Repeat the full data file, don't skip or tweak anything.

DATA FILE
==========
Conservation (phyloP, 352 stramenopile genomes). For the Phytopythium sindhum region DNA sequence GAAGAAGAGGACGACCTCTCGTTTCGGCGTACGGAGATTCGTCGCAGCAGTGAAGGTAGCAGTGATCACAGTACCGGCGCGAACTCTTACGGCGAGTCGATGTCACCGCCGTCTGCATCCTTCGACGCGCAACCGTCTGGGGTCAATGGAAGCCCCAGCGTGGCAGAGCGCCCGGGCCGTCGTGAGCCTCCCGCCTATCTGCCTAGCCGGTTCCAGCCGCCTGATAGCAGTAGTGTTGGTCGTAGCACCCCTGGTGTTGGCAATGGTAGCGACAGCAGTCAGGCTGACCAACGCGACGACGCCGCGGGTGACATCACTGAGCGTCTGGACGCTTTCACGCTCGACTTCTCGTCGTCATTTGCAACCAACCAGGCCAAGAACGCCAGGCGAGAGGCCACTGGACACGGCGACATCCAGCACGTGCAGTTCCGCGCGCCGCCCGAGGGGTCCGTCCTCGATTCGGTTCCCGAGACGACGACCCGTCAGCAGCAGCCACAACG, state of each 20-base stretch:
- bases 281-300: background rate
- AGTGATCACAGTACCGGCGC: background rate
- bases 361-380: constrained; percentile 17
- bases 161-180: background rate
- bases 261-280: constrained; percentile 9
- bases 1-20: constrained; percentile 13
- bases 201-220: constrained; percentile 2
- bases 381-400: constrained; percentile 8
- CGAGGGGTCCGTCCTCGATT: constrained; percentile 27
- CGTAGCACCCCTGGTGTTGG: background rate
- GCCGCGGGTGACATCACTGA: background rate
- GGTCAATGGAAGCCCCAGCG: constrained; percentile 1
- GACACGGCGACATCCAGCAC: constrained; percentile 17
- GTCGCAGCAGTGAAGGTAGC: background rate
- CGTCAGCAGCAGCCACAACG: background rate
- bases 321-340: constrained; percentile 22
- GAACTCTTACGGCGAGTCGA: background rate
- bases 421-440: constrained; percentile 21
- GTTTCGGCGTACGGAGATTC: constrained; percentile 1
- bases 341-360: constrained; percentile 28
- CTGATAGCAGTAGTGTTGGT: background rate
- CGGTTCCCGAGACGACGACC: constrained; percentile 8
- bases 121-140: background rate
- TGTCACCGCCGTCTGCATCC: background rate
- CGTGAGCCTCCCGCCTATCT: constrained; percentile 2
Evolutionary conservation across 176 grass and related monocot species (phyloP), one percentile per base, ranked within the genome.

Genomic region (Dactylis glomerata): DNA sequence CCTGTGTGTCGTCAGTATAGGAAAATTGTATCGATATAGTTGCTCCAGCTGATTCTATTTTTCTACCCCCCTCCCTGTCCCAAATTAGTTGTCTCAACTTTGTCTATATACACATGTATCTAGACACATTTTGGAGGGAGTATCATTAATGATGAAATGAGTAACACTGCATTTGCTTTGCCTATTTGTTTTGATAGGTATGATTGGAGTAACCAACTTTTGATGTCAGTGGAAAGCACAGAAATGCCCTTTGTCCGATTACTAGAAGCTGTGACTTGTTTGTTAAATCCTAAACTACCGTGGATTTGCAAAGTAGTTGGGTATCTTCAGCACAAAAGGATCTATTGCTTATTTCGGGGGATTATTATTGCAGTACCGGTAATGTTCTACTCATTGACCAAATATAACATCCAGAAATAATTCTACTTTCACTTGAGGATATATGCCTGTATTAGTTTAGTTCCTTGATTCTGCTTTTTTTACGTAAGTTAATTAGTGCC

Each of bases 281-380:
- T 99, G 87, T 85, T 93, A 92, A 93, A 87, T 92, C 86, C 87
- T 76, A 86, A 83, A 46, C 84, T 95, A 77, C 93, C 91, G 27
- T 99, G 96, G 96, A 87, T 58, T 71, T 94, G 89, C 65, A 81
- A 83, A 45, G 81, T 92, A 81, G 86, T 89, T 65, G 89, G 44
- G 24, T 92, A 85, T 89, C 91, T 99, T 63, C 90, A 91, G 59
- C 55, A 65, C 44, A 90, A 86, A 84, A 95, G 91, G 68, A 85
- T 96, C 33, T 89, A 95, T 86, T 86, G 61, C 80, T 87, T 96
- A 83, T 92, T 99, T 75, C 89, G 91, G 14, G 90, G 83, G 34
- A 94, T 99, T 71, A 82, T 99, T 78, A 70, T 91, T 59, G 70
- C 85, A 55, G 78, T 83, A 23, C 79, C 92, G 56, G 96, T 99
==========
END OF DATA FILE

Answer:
Conservation (phyloP, 352 stramenopile genomes). For the Phytopythium sindhum region DNA sequence GAAGAAGAGGACGACCTCTCGTTTCGGCGTACGGAGATTCGTCGCAGCAGTGAAGGTAGCAGTGATCACAGTACCGGCGCGAACTCTTACGGCGAGTCGATGTCACCGCCGTCTGCATCCTTCGACGCGCAACCGTCTGGGGTCAATGGAAGCCCCAGCGTGGCAGAGCGCCCGGGCCGTCGTGAGCCTCCCGCCTATCTGCCTAGCCGGTTCCAGCCGCCTGATAGCAGTAGTGTTGGTCGTAGCACCCCTGGTGTTGGCAATGGTAGCGACAGCAGTCAGGCTGACCAACGCGACGACGCCGCGGGTGACATCACTGAGCGTCTGGACGCTTTCACGCTCGACTTCTCGTCGTCATTTGCAACCAACCAGGCCAAGAACGCCAGGCGAGAGGCCACTGGACACGGCGACATCCAGCACGTGCAGTTCCGCGCGCCGCCCGAGGGGTCCGTCCTCGATTCGGTTCCCGAGACGACGACCCGTCAGCAGCAGCCACAACG, state of each 20-base stretch:
- bases 281-300: background rate
- AGTGATCACAGTACCGGCGC: background rate
- bases 361-380: constrained; percentile 17
- bases 161-180: background rate
- bases 261-280: constrained; percentile 9
- bases 1-20: constrained; percentile 13
- bases 201-220: constrained; percentile 2
- bases 381-400: constrained; percentile 8
- CGAGGGGTCCGTCCTCGATT: constrained; percentile 27
- CGTAGCACCCCTGGTGTTGG: background rate
- GCCGCGGGTGACATCACTGA: background rate
- GGTCAATGGAAGCCCCAGCG: constrained; percentile 1
- GACACGGCGACATCCAGCAC: constrained; percentile 17
- GTCGCAGCAGTGAAGGTAGC: background rate
- CGTCAGCAGCAGCCACAACG: background rate
- bases 321-340: constrained; percentile 22
- GAACTCTTACGGCGAGTCGA: background rate
- bases 421-440: constrained; percentile 21
- GTTTCGGCGTACGGAGATTC: constrained; percentile 1
- bases 341-360: constrained; percentile 28
- CTGATAGCAGTAGTGTTGGT: background rate
- CGGTTCCCGAGACGACGACC: constrained; percentile 8
- bases 121-140: background rate
- TGTCACCGCCGTCTGCATCC: background rate
- CGTGAGCCTCCCGCCTATCT: constrained; percentile 2
Evolutionary conservation across 176 grass and related monocot species (phyloP), one percentile per base, ranked within the genome.

Genomic region (Dactylis glomerata): DNA sequence CCTGTGTGTCGTCAGTATAGGAAAATTGTATCGATATAGTTGCTCCAGCTGATTCTATTTTTCTACCCCCCTCCCTGTCCCAAATTAGTTGTCTCAACTTTGTCTATATACACATGTATCTAGACACATTTTGGAGGGAGTATCATTAATGATGAAATGAGTAACACTGCATTTGCTTTGCCTATTTGTTTTGATAGGTATGATTGGAGTAACCAACTTTTGATGTCAGTGGAAAGCACAGAAATGCCCTTTGTCCGATTACTAGAAGCTGTGACTTGTTTGTTAAATCCTAAACTACCGTGGATTTGCAAAGTAGTTGGGTATCTTCAGCACAAAAGGATCTATTGCTTATTTCGGGGGATTATTATTGCAGTACCGGTAATGTTCTACTCATTGACCAAATATAACATCCAGAAATAATTCTACTTTCACTTGAGGATATATGCCTGTATTAGTTTAGTTCCTTGATTCTGCTTTTTTTACGTAAGTTAATTAGTGCC

Each of bases 281-380:
- T 99, G 87, T 85, T 93, A 92, A 93, A 87, T 92, C 86, C 87
- T 76, A 86, A 83, A 46, C 84, T 95, A 77, C 93, C 91, G 27
- T 99, G 96, G 96, A 87, T 58, T 71, T 94, G 89, C 65, A 81
- A 83, A 45, G 81, T 92, A 81, G 86, T 89, T 65, G 89, G 44
- G 24, T 92, A 85, T 89, C 91, T 99, T 63, C 90, A 91, G 59
- C 55, A 65, C 44, A 90, A 86, A 84, A 95, G 91, G 68, A 85
- T 96, C 33, T 89, A 95, T 86, T 86, G 61, C 80, T 87, T 96
- A 83, T 92, T 99, T 75, C 89, G 91, G 14, G 90, G 83, G 34
- A 94, T 99, T 71, A 82, T 99, T 78, A 70, T 91, T 59, G 70
- C 85, A 55, G 78, T 83, A 23, C 79, C 92, G 56, G 96, T 99